He looks over at the love of his life, as she sings, "Drops of Jupiter", her favorite song. She looks so beautiful, with her blondes curls, like a halo, outlining her milky white face and pale blue eyes. He smiles, grabbing her hand. She glances over, then looks back at the blue sky.

"It's gonna rain," she says.

I just squeeze her hand looking back at where I'm going, just in time to swerve back onto the road. Not in time to stop for the light though.

I ran right into a mini van, which I could see had kids in the back. When I woke up, I had wires every where, including my nose, and there was a heart machine beating in time to my heart. In the distance, I heard another beating, slightly faster than my own.

A nurse came over, lifting my arm, and checking my pulse, seeing I was awake.

"Alice," I said.

The nurse pointed to a curtain across the room, where the other beeping was. Pulling off all the wires, I walked over, pulling the curtain aside, to reveal my love, sleeping peacefully, wires all over her. I bent down, kissing her cheek. I walked away, I would never hurt her again, I promised . . . never. As soon as I walked out the hospital doors, it rained.

High school 10 year reunion: I saw her. She was staring out a window, sitting on the bench where we first kissed. Her hair was short, black, and lifeless. Her face was ghostly pale, and she was skin and bones. All that was okay, compared to her eyes. Her eyes were distant, like a zombie. Even with all that, she was still beautiful.

She looked up at me, just watching, as though she wasn't actually seeing me. My friends from high school looked over at her.

"I heard y'all broke up after high school," one said.

"She came in with a bunch of people in scrubs around her," another said, "Actually they're still here if you look around."

I started walking towards her, and was almost there, when a women in scrubs got in my way. I looked down at her and was about to walk around, when I recognized her. She was the nurse from 10 years ago. When my life changed forever, because of me.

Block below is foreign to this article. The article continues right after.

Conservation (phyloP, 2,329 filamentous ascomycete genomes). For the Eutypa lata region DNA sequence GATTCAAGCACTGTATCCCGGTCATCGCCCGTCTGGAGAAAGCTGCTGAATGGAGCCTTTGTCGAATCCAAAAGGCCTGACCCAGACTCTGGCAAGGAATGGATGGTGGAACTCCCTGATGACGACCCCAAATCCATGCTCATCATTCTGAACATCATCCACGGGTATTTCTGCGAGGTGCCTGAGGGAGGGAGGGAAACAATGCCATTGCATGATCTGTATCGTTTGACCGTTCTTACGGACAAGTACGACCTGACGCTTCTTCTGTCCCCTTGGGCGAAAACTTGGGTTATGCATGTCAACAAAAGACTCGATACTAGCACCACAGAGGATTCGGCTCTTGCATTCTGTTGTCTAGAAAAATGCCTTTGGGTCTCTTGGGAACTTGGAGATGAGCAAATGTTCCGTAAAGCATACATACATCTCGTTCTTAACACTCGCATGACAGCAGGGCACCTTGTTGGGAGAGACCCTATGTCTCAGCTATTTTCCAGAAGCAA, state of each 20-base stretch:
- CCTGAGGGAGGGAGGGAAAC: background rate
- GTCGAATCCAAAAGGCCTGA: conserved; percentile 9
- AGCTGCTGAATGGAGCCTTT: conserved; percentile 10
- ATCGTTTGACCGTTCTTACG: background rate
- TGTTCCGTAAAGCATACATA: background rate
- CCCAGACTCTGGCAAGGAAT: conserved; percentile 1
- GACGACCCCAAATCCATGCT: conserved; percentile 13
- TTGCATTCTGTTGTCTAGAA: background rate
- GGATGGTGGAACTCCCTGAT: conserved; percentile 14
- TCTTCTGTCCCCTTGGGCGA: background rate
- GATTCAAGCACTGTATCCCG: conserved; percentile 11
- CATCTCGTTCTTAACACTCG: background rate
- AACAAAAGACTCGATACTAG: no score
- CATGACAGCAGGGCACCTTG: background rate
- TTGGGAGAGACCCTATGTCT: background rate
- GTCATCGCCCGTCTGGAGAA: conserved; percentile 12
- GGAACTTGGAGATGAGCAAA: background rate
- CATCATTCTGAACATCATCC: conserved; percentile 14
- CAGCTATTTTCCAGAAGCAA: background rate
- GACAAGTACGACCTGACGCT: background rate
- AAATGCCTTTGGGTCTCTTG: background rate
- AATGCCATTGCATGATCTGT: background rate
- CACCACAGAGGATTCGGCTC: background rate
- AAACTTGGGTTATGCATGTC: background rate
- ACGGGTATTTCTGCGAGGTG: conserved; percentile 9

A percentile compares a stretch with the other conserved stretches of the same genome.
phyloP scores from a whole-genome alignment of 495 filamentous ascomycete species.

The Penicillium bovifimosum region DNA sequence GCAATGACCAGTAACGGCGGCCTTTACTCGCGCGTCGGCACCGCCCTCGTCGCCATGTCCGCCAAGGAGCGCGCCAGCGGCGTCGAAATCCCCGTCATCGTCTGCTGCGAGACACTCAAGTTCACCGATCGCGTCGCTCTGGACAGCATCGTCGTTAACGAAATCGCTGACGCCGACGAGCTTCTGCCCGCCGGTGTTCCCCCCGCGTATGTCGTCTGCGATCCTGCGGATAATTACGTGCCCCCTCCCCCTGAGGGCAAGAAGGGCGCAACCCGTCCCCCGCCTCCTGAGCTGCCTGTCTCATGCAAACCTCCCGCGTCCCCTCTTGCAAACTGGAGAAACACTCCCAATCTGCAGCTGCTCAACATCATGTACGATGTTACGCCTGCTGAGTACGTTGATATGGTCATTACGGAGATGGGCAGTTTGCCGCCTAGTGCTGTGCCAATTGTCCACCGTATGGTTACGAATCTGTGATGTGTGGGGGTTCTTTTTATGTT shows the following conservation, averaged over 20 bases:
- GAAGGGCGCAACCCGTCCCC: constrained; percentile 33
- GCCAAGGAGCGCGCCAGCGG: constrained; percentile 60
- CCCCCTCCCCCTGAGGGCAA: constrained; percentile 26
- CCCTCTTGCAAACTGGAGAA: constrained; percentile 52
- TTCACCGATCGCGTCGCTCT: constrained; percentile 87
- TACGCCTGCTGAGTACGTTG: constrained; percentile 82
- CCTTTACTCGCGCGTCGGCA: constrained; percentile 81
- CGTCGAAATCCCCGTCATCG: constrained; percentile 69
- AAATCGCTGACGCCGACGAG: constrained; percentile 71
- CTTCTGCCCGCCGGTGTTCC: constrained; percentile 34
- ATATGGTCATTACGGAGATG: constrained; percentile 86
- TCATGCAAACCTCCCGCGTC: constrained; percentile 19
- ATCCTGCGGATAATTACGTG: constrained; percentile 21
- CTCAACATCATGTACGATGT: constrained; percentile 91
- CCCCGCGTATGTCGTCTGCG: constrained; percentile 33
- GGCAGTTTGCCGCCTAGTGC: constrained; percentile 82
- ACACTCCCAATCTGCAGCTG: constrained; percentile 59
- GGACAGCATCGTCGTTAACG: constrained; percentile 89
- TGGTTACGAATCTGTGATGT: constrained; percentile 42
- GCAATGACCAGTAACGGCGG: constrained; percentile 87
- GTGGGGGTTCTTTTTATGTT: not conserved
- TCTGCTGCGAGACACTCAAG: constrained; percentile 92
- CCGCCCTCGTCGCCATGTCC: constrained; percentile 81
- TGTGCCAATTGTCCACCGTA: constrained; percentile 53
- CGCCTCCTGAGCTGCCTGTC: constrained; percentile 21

"Excuse me, but she's not supposed to talk to anyone, I'm sorry, I realize she must be an old friend, but she's not right." the nurse said, she looked at me hard, as if trying to remember where she's seen me.

I ignored her, stepping around. What the heck does she know about what's right and not right about Alice, oh that's right, nothing.

She was staring at me with those blank eyes, no emotion. I stroked her cheek, but as I did that, she let out a scream, I had forgotten how high pitched they were. I took a step back, as nurses came running from all over.

The one from earlier said to me, "I told she wasn't right. When you to got in that crash, her brain was damaged. She doesn't remember anything, she's gone crazy."

I spent everyday of my life, from then on, trying to make it up too her. Her parents would visit at least three times a week, and she began to remember them. Never though, did she remember me. Never once was there a look of recognition when she looked at me, with those still blank eyes.

The first day her parents came, I apologized to them. I apologized every time I saw them. They forgave me, but it didn't help much.

She died at age 78. 60 years after the crash. She died without ever looking a me with a smile, or bright eyes, or happiness. Always just blankness.

Her last words, as she stared out her room window, at the blue sky, were, "It's gonna rain."

That night, it rained.